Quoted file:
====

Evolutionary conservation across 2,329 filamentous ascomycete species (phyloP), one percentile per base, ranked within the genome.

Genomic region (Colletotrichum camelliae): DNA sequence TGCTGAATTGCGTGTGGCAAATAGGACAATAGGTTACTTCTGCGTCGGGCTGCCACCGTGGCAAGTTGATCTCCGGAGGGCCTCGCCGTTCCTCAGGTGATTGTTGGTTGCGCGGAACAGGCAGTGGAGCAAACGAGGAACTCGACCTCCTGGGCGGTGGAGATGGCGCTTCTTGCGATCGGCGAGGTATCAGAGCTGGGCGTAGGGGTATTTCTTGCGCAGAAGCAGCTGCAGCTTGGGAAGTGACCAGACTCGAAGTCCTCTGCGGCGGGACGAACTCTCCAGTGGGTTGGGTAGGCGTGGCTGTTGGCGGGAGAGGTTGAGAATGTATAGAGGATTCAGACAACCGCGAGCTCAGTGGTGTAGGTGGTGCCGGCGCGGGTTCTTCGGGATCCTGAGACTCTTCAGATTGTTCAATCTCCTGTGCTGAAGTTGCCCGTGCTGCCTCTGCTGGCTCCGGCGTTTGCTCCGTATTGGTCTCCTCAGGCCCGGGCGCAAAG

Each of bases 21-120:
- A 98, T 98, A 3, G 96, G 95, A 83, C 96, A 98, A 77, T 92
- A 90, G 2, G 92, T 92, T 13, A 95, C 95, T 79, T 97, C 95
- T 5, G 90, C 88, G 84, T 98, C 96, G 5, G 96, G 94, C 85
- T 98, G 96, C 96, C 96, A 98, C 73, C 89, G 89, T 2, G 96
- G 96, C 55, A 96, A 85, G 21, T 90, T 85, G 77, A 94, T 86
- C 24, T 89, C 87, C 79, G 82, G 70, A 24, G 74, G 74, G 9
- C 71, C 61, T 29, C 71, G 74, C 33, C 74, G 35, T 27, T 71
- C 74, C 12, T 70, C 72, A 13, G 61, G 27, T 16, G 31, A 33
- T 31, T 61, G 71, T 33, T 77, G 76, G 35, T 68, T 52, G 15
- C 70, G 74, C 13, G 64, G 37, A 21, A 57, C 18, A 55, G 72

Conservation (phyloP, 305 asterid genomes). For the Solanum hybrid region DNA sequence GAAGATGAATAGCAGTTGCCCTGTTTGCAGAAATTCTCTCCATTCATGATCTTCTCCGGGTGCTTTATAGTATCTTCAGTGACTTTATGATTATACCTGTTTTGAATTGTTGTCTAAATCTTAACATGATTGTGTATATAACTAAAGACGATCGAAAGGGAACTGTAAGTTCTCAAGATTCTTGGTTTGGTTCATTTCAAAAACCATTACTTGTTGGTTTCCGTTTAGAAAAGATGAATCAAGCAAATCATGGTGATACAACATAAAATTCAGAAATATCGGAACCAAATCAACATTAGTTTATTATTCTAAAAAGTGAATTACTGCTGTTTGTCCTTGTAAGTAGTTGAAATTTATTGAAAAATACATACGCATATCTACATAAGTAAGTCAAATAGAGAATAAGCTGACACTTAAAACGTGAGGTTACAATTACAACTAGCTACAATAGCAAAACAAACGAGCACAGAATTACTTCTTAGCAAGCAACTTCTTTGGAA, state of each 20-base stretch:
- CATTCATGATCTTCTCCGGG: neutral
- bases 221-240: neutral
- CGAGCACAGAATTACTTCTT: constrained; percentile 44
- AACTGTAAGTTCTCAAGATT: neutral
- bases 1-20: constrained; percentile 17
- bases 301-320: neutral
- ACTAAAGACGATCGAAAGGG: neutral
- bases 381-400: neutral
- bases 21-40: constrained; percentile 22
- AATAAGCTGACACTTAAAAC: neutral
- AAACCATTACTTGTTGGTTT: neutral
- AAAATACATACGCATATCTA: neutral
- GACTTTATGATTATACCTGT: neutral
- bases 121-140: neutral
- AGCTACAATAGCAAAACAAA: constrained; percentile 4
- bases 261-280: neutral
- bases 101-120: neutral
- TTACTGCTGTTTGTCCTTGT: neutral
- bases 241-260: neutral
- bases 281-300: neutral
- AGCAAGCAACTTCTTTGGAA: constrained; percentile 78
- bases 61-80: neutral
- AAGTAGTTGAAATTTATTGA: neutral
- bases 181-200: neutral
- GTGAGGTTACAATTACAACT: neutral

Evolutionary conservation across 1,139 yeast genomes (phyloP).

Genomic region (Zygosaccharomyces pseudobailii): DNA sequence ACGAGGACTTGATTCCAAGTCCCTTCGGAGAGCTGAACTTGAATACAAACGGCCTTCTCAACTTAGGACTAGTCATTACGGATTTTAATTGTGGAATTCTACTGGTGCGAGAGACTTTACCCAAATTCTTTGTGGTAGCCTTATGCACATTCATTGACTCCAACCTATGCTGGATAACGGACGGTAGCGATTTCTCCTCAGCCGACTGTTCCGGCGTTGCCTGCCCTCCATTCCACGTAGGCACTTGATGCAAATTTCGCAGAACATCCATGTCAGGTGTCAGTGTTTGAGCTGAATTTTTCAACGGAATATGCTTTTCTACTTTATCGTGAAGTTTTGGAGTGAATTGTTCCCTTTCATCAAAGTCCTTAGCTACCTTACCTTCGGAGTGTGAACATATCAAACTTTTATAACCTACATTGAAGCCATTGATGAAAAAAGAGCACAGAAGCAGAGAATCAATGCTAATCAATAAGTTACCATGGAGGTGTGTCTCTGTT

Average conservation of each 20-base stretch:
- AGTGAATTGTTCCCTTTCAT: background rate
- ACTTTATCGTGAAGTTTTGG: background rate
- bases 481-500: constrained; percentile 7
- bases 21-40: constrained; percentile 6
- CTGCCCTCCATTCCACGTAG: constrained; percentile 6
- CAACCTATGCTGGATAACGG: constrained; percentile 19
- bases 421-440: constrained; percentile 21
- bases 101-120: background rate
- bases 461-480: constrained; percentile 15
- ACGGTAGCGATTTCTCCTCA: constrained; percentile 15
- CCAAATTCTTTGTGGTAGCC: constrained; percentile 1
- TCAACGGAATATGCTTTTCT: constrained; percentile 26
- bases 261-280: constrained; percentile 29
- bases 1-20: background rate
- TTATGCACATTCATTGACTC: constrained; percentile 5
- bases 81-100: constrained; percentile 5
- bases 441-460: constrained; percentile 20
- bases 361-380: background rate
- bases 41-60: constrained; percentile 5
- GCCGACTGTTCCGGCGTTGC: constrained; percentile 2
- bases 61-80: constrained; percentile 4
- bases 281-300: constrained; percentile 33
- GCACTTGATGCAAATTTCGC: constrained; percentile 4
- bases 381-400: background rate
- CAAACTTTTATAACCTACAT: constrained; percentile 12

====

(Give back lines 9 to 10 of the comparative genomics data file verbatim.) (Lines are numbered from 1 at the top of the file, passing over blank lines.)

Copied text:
- C 24, T 89, C 87, C 79, G 82, G 70, A 24, G 74, G 74, G 9
- C 71, C 61, T 29, C 71, G 74, C 33, C 74, G 35, T 27, T 71